You will have a pre-operative visit with the surgeon, typically the week before operation, to go over everything again and to sign the consent forms for operation and blood transfusion.  You will be given an opportunity to donate blood ahead of the operation, or ask designated donors to do so on your behalf.

What does the surgeon do during a PAO?
The acetabulum is repositioned so that it covers or fits the head of femur properly – “putting the hat on top of the head,” as my doctor says.
A single oblique incision is made on the front of the hip, starting above the bony prominence of the hip and ending in the groin crease.  Muscles, blood vessels, and nerves are retracted to expose the joint.  The joint may be opened for inspection of the labrum.  If the labrum is torn, it may be repaired (a clean tear) or trimmed (an irregular or degenerative tear).  The hip joint is then repaired and closed.  The physician will use a bone-cutting tool called an osteotome (resembles a chisel for wood work) to make a series of cuts around (peri-) the acetabulum. The acetabulum, now freed from the rest of the pelvis, is rotated over the head of femur to normalize as much as possible the coverage of the head of femur and thereby correct the weight-bearing load of the joint.  Long screws are inserted to hold the acetabulum in place while it heals.  Over the next 3-6 months, the acetabulum heals in its new place.  Sometimes, if the acetabulum has to be moved a long distance (in cases of severe hip deformity), bone graft is applied to some of the cut surfaces to enhance healing.  The surgical technique of the PAO is continually evolving and each surgeon may practice slight variations on the surgical procedure.  Specifics of the operation, such as the length of the incision, the number of screws inserted, whether or not the screws are removed, and post-operative care, will depend on the surgeon.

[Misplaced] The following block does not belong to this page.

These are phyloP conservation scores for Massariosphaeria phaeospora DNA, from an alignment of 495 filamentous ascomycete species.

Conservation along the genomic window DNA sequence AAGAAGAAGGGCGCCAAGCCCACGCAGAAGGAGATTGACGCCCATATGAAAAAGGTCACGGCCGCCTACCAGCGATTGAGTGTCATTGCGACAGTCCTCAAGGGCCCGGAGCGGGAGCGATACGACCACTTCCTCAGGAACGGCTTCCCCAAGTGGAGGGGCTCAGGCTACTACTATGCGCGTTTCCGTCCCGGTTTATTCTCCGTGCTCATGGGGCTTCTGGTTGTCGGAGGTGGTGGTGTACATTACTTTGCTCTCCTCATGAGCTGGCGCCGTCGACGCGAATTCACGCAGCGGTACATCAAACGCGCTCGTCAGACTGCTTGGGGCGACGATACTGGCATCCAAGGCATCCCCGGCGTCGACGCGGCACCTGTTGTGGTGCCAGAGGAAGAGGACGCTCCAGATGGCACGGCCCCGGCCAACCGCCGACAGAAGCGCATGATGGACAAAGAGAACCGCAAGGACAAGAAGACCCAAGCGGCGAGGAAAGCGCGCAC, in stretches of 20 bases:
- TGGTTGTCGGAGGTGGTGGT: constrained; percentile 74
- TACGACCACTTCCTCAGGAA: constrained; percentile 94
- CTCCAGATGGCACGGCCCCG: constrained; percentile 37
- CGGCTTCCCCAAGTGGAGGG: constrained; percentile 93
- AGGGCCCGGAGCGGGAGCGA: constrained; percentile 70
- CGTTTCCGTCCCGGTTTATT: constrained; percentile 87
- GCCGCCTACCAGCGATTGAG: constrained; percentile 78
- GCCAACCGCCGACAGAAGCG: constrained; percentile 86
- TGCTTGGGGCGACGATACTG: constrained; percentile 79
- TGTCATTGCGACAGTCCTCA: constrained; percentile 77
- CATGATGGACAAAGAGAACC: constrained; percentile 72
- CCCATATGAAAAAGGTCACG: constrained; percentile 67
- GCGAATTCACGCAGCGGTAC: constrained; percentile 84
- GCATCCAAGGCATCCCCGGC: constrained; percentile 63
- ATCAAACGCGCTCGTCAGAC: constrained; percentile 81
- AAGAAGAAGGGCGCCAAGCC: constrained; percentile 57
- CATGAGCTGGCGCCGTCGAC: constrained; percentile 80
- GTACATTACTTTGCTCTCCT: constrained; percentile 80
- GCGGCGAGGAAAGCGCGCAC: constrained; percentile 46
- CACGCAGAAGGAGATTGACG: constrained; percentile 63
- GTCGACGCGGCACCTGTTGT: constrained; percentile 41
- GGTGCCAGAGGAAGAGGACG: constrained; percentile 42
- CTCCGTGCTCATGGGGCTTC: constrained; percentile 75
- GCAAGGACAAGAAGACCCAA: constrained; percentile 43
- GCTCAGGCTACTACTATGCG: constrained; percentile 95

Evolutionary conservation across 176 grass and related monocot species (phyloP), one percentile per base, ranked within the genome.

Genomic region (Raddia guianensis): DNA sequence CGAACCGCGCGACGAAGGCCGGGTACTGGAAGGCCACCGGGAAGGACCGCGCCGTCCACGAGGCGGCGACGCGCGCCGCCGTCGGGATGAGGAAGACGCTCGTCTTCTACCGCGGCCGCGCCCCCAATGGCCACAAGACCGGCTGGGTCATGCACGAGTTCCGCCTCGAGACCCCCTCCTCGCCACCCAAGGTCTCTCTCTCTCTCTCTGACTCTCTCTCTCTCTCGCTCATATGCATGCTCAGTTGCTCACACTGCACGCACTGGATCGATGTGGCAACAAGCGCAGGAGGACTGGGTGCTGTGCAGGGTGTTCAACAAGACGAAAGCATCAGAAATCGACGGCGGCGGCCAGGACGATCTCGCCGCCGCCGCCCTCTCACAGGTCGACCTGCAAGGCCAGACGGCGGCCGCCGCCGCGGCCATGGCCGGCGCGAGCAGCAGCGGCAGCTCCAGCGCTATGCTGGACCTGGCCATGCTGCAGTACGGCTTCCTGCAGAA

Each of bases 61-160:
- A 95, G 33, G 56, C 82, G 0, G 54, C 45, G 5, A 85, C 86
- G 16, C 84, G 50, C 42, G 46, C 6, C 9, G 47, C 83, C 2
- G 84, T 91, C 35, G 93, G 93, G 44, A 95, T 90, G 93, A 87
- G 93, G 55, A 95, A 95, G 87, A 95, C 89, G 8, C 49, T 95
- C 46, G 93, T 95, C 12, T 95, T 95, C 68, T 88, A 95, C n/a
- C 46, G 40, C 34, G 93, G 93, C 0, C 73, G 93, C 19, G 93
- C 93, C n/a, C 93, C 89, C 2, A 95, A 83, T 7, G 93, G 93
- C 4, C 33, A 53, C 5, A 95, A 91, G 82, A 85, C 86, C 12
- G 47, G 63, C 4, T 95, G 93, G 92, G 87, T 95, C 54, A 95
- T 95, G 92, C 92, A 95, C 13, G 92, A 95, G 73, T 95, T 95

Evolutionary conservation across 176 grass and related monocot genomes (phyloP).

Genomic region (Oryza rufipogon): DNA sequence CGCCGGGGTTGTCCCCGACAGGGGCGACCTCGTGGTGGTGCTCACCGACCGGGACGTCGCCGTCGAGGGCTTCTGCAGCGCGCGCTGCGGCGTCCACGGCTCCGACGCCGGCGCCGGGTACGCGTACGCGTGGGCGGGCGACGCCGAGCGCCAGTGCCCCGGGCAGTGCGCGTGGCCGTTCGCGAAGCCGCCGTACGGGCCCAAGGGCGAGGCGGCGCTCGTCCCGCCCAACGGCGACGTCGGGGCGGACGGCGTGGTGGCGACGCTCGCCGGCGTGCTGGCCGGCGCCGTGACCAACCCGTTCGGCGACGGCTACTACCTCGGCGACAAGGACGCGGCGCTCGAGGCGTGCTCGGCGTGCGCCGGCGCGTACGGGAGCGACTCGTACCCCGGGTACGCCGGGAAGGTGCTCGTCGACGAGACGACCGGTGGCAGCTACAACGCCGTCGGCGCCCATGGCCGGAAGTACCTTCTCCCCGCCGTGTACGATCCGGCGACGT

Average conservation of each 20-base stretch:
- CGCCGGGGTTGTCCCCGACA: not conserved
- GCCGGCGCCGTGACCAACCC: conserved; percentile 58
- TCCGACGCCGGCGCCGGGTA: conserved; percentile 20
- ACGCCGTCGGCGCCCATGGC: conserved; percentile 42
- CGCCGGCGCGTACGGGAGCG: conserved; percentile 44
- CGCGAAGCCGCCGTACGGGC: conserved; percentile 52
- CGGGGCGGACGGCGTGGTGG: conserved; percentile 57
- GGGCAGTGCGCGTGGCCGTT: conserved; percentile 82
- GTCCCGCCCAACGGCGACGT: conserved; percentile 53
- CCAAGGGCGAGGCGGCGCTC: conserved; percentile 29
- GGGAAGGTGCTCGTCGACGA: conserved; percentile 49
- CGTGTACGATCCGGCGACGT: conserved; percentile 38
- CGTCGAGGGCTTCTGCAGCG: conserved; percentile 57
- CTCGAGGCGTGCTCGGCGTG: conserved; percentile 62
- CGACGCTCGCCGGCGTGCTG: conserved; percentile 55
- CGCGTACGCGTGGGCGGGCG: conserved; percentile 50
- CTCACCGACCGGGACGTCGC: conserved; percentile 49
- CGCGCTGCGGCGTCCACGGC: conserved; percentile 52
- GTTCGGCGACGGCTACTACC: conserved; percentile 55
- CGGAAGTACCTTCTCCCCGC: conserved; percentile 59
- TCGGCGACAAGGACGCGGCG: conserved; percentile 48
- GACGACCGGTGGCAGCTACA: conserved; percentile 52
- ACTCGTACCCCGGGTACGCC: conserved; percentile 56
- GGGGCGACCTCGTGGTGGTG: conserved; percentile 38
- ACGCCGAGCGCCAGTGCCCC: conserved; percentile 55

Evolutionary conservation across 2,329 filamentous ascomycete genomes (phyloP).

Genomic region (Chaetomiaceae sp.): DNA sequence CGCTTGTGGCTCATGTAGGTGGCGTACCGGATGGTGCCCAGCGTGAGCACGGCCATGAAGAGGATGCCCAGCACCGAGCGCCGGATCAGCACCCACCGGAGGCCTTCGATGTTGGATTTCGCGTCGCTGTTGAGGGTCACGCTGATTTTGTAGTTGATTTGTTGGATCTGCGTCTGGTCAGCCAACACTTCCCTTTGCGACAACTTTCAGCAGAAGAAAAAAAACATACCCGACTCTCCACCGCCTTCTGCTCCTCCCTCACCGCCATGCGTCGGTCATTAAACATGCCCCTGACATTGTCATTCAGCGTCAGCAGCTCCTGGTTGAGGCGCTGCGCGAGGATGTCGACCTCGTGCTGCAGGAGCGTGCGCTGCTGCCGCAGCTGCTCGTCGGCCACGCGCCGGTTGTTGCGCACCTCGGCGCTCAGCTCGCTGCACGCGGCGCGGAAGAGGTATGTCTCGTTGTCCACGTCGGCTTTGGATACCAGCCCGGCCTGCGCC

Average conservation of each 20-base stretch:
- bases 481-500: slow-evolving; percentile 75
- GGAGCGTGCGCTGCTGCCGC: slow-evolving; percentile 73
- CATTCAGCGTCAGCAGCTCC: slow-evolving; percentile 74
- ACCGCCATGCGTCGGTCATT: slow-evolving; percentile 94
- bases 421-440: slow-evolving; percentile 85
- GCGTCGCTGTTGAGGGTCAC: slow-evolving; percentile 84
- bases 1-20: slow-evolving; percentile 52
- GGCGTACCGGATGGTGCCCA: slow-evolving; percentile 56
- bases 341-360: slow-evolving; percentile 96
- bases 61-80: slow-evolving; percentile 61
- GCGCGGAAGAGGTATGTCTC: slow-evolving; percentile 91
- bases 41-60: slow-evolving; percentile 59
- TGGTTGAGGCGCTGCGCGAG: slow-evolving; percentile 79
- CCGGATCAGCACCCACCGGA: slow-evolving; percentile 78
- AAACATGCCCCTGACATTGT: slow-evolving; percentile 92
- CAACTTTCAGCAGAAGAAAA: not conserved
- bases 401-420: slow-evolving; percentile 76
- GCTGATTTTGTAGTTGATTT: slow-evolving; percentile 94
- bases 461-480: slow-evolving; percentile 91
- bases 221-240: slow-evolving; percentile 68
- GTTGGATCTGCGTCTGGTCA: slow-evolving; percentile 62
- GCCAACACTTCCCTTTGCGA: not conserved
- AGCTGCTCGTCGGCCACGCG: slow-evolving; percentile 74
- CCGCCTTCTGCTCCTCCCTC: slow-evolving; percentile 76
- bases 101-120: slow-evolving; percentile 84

What can I expect on surgery day?

When you arrive at the hospital, you will be taken to a pre-operative room on the surgery floor.  The anæsthesiology team will discuss anæsthesia options with you.  An IV will be started and you may be given medication to reduce your anxiety before being taken into the operating room.  Some patients are candidates for epidural anæsthesia, which bathes the nerves of the pelvis and lower limbs directly with pain and numbing medication.  An epidural anæsthetic is administered under general anesthesia.  You probably will not remember falling asleep because the anæsthesiologist gives you drugs that make you forget (so you are less traumatized by the experience!).  Before the surgeon begins, a nurse will insert a catheter into the bladder, which will remain for a few days after the operation.  In this way, you won’t have to get up to urinate, which is a big help as you will be very sore for the first couple of days.  The operation lasts about 4-6 hours.  During the operation, your vital signs will be continually monitored.  If too much blood is lost, you will receive a transfusion.